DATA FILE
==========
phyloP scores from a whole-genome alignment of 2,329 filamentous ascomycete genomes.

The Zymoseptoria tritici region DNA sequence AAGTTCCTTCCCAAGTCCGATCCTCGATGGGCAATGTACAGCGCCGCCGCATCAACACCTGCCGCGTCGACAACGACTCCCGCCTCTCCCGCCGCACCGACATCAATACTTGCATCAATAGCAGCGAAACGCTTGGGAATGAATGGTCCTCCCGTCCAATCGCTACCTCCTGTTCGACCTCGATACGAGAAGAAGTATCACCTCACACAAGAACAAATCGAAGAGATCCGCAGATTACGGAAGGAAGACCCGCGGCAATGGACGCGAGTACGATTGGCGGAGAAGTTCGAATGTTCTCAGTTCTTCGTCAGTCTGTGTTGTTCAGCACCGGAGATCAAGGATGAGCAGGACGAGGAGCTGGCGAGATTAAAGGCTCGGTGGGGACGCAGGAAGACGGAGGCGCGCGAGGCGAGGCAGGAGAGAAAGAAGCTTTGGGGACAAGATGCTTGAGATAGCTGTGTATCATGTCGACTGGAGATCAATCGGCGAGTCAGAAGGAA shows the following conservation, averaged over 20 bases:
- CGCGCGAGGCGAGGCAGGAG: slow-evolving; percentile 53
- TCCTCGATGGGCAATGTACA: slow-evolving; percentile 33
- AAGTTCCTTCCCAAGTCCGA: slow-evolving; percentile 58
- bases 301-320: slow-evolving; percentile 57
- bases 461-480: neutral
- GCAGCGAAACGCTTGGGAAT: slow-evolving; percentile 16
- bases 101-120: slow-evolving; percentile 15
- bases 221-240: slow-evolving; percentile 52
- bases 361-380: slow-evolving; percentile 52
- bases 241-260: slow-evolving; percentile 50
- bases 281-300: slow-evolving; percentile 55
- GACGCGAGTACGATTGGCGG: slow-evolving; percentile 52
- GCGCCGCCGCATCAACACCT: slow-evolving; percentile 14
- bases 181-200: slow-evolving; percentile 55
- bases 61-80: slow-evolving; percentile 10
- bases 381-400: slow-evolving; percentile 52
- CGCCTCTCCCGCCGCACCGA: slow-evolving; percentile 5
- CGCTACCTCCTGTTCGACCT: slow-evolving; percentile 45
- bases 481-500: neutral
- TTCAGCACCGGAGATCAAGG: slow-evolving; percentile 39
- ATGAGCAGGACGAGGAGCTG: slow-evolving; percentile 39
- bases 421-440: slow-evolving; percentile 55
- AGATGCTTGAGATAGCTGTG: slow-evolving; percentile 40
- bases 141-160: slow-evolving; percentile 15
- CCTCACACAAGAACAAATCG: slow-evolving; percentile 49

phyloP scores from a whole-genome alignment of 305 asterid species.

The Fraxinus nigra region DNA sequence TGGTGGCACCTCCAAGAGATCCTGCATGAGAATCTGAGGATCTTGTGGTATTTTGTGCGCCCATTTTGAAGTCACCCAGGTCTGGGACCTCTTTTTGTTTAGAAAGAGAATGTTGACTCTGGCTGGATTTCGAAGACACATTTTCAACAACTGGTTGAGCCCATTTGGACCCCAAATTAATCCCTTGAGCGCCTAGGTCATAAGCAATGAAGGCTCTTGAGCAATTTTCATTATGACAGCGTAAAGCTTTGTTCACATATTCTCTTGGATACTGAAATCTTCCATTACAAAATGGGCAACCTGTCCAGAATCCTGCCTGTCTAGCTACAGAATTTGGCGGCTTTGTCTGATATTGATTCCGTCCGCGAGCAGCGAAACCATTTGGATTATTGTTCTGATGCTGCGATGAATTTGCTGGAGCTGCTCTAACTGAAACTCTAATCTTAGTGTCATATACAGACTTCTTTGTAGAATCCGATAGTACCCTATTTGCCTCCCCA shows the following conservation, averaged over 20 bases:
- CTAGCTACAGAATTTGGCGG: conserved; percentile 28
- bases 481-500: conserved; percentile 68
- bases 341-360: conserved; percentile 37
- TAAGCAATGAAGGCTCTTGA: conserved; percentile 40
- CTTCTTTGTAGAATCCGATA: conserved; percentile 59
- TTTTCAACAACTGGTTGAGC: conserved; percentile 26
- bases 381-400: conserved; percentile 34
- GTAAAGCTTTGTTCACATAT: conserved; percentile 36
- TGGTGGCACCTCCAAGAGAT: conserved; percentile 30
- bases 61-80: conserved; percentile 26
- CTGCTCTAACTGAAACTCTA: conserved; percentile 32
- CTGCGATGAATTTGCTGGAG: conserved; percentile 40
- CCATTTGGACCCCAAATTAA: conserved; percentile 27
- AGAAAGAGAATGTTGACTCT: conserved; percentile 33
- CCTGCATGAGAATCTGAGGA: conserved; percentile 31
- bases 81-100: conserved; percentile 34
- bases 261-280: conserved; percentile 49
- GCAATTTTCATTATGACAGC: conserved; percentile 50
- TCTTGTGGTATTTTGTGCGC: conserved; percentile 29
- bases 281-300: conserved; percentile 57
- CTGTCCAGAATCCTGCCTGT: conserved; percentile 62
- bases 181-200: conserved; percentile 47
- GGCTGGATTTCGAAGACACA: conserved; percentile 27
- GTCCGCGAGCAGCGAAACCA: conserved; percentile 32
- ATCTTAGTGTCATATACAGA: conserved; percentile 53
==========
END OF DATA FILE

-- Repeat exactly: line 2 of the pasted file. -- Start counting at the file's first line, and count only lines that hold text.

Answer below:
The Zymoseptoria tritici region DNA sequence AAGTTCCTTCCCAAGTCCGATCCTCGATGGGCAATGTACAGCGCCGCCGCATCAACACCTGCCGCGTCGACAACGACTCCCGCCTCTCCCGCCGCACCGACATCAATACTTGCATCAATAGCAGCGAAACGCTTGGGAATGAATGGTCCTCCCGTCCAATCGCTACCTCCTGTTCGACCTCGATACGAGAAGAAGTATCACCTCACACAAGAACAAATCGAAGAGATCCGCAGATTACGGAAGGAAGACCCGCGGCAATGGACGCGAGTACGATTGGCGGAGAAGTTCGAATGTTCTCAGTTCTTCGTCAGTCTGTGTTGTTCAGCACCGGAGATCAAGGATGAGCAGGACGAGGAGCTGGCGAGATTAAAGGCTCGGTGGGGACGCAGGAAGACGGAGGCGCGCGAGGCGAGGCAGGAGAGAAAGAAGCTTTGGGGACAAGATGCTTGAGATAGCTGTGTATCATGTCGACTGGAGATCAATCGGCGAGTCAGAAGGAA shows the following conservation, averaged over 20 bases: